Asbestos

Many, or most older houses may have materials that could contain some asbestos, including attics, floors, walls, ceilings, some heating systems and other components. Most of these materials are generally not a concern unless they are damaged, disturbed or made friable so they become airborne. It is beyond the scope & expertise of most home inspectors to determine the presence of asbestos, however I can assist you with this if there are concerns. Oregon inspection law and standards exclude reporting these conditions and materials. Any comments in the inspection report are made only as a courtesy and should not be relied upon to be complete or a warranty. If you have concerns, you are encouraged to contact the state DEQ at: 381 N Second Street Coos Bay, Phone: (541) 269-2721.
Other groups & government agencies:
U.S. EPA: http://www.epa.gov/asbestos/

U S Consumer Products Safety Commission: http://www.cpsc.gov/CPSCPUB/PUBS/453.html

Mestothelioma Cancer Alliance:  http://www.mesothelioma.com/

 Pleural Mesothelioma Center:   http://www.pleuralmesothelioma.com/

Mesothelioma Prognosis:   http://www.mesotheliomaprognosis.org/

Mesothelioma Symptoms:  http://www.mesotheliomasymptoms.com/

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The articles below are from Fine Homebuilding:

Asbestos Siding

“Many contractors have misled homeowners by claiming that all asbestos-containing materials in homes must be removed,” says Ken Giles, spokesman for the Consumer Product Safety Commission. This may be true for loose or damaged materials, but the best way to handle asbestos siding is to leave it alone. Shingles contain non friable asbestos, which means that the fibers aren’t released unless they’re sawed, drilled, cut or broken.
Other remedies include encapsulating or covering the siding. To encapsulate, paint the siding with a latex masonry primer and high-quality latex paint. But don’t sand or scrape the shingles. To prepare the siding, just scrub with a soap-and-water solution, then rinse with a hose.
To cover asbestos siding, install insulation board and vinyl siding over the shingles. Make sure screws penetrate at least 3/4 inch into the wall studs.
Removal is the most expensive solution, and should be the last resort unless it’s required by state or local regulations, or if you’re considering a major exterior renovation, such as a large addition. It may be required to use a certified contractor for removal (look under “Asbestos” in the yellow pages). Improper removal may be illegal and increases the health risks to you and your family.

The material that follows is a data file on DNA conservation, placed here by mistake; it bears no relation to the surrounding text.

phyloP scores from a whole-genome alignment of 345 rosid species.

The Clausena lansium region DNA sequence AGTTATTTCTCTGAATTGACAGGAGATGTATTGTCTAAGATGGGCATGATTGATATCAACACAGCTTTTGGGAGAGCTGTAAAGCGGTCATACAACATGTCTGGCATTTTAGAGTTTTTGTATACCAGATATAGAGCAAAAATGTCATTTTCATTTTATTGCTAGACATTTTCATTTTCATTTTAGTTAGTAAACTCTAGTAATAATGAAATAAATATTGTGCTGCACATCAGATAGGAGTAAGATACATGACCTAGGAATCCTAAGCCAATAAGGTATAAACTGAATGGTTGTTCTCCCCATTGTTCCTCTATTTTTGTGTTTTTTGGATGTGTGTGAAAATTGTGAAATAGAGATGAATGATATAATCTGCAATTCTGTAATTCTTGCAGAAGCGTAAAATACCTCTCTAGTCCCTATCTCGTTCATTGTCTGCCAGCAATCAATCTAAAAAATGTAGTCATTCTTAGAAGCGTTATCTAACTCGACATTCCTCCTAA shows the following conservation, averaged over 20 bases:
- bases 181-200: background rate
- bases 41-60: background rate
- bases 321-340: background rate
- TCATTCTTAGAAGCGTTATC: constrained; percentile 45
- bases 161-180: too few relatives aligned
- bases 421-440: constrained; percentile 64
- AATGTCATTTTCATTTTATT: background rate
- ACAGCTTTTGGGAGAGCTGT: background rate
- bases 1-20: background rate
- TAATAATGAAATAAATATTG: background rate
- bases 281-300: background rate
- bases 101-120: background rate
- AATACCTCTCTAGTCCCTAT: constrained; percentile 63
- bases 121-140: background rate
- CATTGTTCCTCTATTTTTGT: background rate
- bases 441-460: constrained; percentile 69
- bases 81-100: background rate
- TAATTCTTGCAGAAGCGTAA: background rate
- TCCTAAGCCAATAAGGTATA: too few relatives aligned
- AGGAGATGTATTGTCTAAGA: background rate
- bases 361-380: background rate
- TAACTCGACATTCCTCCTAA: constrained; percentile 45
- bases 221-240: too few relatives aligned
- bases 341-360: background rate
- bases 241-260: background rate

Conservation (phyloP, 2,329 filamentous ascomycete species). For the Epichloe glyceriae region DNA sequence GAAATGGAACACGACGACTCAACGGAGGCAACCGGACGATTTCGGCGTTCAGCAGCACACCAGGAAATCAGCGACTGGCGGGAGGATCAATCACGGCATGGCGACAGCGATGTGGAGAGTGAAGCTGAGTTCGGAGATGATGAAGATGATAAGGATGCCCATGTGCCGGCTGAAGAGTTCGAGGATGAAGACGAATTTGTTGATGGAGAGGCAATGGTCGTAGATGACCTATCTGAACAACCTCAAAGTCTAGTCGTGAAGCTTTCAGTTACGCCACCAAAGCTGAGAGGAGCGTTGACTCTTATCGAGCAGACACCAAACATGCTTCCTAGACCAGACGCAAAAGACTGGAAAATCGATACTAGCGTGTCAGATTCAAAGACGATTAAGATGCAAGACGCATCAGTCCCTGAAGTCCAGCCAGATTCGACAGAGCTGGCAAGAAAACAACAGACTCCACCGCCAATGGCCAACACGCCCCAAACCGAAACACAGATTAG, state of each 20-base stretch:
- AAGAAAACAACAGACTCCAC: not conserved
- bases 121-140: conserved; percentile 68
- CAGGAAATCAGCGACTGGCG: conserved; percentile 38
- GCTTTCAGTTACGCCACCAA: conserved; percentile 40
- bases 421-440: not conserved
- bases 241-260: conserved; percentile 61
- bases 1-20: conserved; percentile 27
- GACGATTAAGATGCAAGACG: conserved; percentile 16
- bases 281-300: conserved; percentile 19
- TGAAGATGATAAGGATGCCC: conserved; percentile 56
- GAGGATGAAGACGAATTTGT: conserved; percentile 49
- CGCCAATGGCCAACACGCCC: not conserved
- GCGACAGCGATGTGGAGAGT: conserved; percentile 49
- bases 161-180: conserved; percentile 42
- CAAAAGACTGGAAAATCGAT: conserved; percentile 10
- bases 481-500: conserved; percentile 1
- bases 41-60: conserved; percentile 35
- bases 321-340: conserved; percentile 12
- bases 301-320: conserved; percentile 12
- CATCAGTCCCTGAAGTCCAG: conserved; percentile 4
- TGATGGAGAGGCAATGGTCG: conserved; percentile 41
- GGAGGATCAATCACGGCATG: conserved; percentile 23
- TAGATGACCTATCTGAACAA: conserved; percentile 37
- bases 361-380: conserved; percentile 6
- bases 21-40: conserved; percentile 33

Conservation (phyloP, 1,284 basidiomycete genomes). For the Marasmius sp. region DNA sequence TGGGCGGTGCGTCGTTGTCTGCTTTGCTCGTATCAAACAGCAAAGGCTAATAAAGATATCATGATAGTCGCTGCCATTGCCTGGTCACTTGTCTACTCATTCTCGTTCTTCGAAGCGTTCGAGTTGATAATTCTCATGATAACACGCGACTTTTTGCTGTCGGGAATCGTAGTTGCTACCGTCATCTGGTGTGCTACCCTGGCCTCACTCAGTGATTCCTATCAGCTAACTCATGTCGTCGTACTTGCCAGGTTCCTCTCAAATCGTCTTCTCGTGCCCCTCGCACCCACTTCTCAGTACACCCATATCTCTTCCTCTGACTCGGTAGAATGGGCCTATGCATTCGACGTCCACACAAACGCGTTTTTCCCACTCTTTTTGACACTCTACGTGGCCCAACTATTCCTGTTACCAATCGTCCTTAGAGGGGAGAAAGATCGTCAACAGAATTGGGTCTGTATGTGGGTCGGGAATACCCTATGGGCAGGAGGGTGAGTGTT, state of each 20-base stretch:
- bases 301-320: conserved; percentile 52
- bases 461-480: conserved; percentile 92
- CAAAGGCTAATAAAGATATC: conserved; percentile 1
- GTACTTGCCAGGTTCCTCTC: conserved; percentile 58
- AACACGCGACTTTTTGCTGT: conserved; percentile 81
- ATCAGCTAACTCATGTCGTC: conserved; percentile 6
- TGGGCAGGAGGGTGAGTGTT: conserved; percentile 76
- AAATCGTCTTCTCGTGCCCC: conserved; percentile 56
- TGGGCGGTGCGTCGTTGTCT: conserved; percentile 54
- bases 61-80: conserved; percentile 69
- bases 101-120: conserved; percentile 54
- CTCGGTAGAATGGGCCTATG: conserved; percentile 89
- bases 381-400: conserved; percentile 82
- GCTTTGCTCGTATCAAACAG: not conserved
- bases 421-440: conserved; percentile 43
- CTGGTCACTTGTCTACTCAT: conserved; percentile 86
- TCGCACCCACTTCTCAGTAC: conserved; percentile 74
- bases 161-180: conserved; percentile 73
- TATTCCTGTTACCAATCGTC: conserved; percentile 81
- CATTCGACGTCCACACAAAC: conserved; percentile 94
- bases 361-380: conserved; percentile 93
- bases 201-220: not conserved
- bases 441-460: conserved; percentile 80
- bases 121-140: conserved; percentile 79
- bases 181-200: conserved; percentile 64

Popcorn Ceiling

Whether you hate the look or have dirt and stains on your popcorn ceiling, your best option is to remove the old texture and start from scratch. Sprayed acoustic ceilings are notorious dirt and dust collectors, and patching water stains and cracks is almost impossible.
Although only a small percentage of sprayed acoustic ceilings contain asbestos fibers, have a small sample tested before starting work. If the lab gives the all-clear, use a ceiling-texture scraper to remove the old finish. This tool consists of a handle, blade and plastic bag. As you scrape, the bag catches most of the debris, making cleanup easier.
You won’t get a smooth ceiling after you remove the acoustic. Most contractors apply only two coats of joint compound to drywall joints when the ceiling will be covered with a popcorn finish. For a smooth finish, you’ll need to sand and apply a third coat. Then paint with a drywall primer followed by a flat ceiling paint. It hides imperfections better than glossier paints.
If you want to apply a new texture, the simplest is a “knockdown” finish. Thin down some joint compound with water and roll it on the ceiling with a medium-nap paint roller. When the compound is almost dry, run a wide trowel over the surface. The semi smooth surface can be painted with a glossier paint without sacrificing its “hiding” quality.

If asbestos is suspected, you should always contact the local DEQ for guidelines and precautions.